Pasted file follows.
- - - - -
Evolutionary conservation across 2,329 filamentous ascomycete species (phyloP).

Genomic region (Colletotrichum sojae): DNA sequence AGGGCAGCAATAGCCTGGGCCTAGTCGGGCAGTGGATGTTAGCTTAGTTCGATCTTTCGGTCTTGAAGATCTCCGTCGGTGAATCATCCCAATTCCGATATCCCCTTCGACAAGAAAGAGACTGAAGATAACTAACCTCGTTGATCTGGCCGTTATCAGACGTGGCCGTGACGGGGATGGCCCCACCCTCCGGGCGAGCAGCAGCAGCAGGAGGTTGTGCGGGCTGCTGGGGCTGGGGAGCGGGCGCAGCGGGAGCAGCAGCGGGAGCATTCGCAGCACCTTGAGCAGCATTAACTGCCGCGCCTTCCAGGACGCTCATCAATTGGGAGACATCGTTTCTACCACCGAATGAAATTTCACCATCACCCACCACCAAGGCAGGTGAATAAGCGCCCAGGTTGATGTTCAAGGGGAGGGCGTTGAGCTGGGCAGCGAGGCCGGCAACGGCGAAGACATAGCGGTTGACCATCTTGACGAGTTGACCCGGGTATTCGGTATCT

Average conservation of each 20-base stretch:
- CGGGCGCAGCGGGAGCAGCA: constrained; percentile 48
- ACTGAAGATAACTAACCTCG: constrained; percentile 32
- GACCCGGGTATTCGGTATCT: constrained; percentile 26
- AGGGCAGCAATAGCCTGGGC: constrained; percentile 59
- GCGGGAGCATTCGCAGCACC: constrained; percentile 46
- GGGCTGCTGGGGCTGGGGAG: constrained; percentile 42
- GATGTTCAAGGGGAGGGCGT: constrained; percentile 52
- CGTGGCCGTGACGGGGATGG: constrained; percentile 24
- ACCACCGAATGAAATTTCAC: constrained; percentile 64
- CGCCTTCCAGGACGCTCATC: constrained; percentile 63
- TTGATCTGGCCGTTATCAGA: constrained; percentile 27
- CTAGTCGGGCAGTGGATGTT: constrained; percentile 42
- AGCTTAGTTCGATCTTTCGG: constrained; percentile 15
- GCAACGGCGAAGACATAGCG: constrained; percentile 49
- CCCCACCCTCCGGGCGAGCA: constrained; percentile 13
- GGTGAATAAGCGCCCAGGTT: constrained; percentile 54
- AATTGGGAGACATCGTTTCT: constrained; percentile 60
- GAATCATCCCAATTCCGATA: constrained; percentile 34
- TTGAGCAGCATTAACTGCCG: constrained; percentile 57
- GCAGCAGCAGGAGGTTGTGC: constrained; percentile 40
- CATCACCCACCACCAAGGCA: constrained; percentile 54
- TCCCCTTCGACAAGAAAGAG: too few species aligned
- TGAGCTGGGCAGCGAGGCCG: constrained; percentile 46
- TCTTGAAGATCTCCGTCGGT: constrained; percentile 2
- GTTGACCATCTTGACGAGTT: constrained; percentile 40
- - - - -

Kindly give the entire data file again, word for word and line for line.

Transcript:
Evolutionary conservation across 2,329 filamentous ascomycete species (phyloP).

Genomic region (Colletotrichum sojae): DNA sequence AGGGCAGCAATAGCCTGGGCCTAGTCGGGCAGTGGATGTTAGCTTAGTTCGATCTTTCGGTCTTGAAGATCTCCGTCGGTGAATCATCCCAATTCCGATATCCCCTTCGACAAGAAAGAGACTGAAGATAACTAACCTCGTTGATCTGGCCGTTATCAGACGTGGCCGTGACGGGGATGGCCCCACCCTCCGGGCGAGCAGCAGCAGCAGGAGGTTGTGCGGGCTGCTGGGGCTGGGGAGCGGGCGCAGCGGGAGCAGCAGCGGGAGCATTCGCAGCACCTTGAGCAGCATTAACTGCCGCGCCTTCCAGGACGCTCATCAATTGGGAGACATCGTTTCTACCACCGAATGAAATTTCACCATCACCCACCACCAAGGCAGGTGAATAAGCGCCCAGGTTGATGTTCAAGGGGAGGGCGTTGAGCTGGGCAGCGAGGCCGGCAACGGCGAAGACATAGCGGTTGACCATCTTGACGAGTTGACCCGGGTATTCGGTATCT

Average conservation of each 20-base stretch:
- CGGGCGCAGCGGGAGCAGCA: constrained; percentile 48
- ACTGAAGATAACTAACCTCG: constrained; percentile 32
- GACCCGGGTATTCGGTATCT: constrained; percentile 26
- AGGGCAGCAATAGCCTGGGC: constrained; percentile 59
- GCGGGAGCATTCGCAGCACC: constrained; percentile 46
- GGGCTGCTGGGGCTGGGGAG: constrained; percentile 42
- GATGTTCAAGGGGAGGGCGT: constrained; percentile 52
- CGTGGCCGTGACGGGGATGG: constrained; percentile 24
- ACCACCGAATGAAATTTCAC: constrained; percentile 64
- CGCCTTCCAGGACGCTCATC: constrained; percentile 63
- TTGATCTGGCCGTTATCAGA: constrained; percentile 27
- CTAGTCGGGCAGTGGATGTT: constrained; percentile 42
- AGCTTAGTTCGATCTTTCGG: constrained; percentile 15
- GCAACGGCGAAGACATAGCG: constrained; percentile 49
- CCCCACCCTCCGGGCGAGCA: constrained; percentile 13
- GGTGAATAAGCGCCCAGGTT: constrained; percentile 54
- AATTGGGAGACATCGTTTCT: constrained; percentile 60
- GAATCATCCCAATTCCGATA: constrained; percentile 34
- TTGAGCAGCATTAACTGCCG: constrained; percentile 57
- GCAGCAGCAGGAGGTTGTGC: constrained; percentile 40
- CATCACCCACCACCAAGGCA: constrained; percentile 54
- TCCCCTTCGACAAGAAAGAG: too few species aligned
- TGAGCTGGGCAGCGAGGCCG: constrained; percentile 46
- TCTTGAAGATCTCCGTCGGT: constrained; percentile 2
- GTTGACCATCTTGACGAGTT: constrained; percentile 40